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AE 590: Professor Marco Pavone, "Real-Time and Dependable Spacecraft Motion Planning: Theory and Algorithms"

Event Type
Aerospace Engineering
103 Talbot Lab
Oct 14, 2013   4:00 pm  
Professor Marco Pavone , Stanford University
Kendra Lindsey
Originating Calendar
Aerospace Engineering Seminars

Autonomous spacecraft maneuvering for proximity operations in dynamic and cluttered environments is a key enabler for several future NASA missions, ranging from missions to the Saturnian system to on-orbit satellite servicing. Autonomous planning for spacecraft proximity operations entails the online solution of a NP-hard combinatorial optimization problem with differential and algebraic constraints, possibly uncertain information, and very limited computational capabilities. This appears beyond the current capabilities of traditional approaches, which are mainly geared toward static and uncluttered environments and often involve a ground station in the loop. In this talk I will discuss a novel approach that leverages recent algorithmic advances in the field of robotic motion planning to spacecraft control. Specifically, I will first discuss some of the unique aspects of the "spacecraft motion planning problem." Then, I will present and discuss a novel sampling-based motion planning algorithm called the Fast Marching Tree algorithm (FMT *), which is asymptotically optimal, appears to converge to an optimal solution faster (and sometimes significantly faster) than its state-of-the-art counterparts, and enables the inclusion in the planning process of typical spacecraft constraints. The FMT * algorithm essentially performs a "lazy" dynamic programming recursion on a set of probabilistically-drawn samples to grow a tree of paths, which moves steadily outward in cost-to-come space. As such, this algorithm is conceptually related to the Fast Marching Method for the solution of eikonal equations. The optimality result is proven with a novel analysis technique that provides convergence rate bounds - a first in this field. I will conclude the talk by giving an overview of related research tasks to mature this technology and by discussing a number of open problems in the field of optimal sampling-based motion planning.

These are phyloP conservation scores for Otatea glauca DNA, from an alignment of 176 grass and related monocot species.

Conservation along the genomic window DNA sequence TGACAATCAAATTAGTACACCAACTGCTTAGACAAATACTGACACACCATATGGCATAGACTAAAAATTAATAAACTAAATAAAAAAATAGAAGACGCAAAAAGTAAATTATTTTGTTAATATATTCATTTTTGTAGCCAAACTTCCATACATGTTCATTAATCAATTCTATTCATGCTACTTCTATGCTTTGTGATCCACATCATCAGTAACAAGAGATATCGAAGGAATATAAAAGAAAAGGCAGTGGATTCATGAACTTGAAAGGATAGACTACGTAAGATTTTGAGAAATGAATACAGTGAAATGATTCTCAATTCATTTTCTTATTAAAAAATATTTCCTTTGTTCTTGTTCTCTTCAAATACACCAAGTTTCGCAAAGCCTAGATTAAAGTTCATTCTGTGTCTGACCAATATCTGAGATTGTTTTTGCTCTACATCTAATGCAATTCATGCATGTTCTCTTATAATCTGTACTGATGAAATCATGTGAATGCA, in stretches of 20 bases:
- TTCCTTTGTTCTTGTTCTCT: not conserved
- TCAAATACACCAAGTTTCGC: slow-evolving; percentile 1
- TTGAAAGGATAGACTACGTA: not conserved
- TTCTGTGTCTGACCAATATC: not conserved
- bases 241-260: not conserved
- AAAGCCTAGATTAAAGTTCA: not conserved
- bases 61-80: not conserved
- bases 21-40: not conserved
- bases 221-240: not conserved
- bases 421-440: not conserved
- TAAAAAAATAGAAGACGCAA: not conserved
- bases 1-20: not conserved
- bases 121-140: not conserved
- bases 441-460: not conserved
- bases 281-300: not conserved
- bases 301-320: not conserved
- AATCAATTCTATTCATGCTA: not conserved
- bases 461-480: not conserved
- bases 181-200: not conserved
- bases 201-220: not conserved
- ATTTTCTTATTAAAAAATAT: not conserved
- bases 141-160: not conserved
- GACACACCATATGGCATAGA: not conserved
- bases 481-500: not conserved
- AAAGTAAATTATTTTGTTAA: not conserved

link for robots only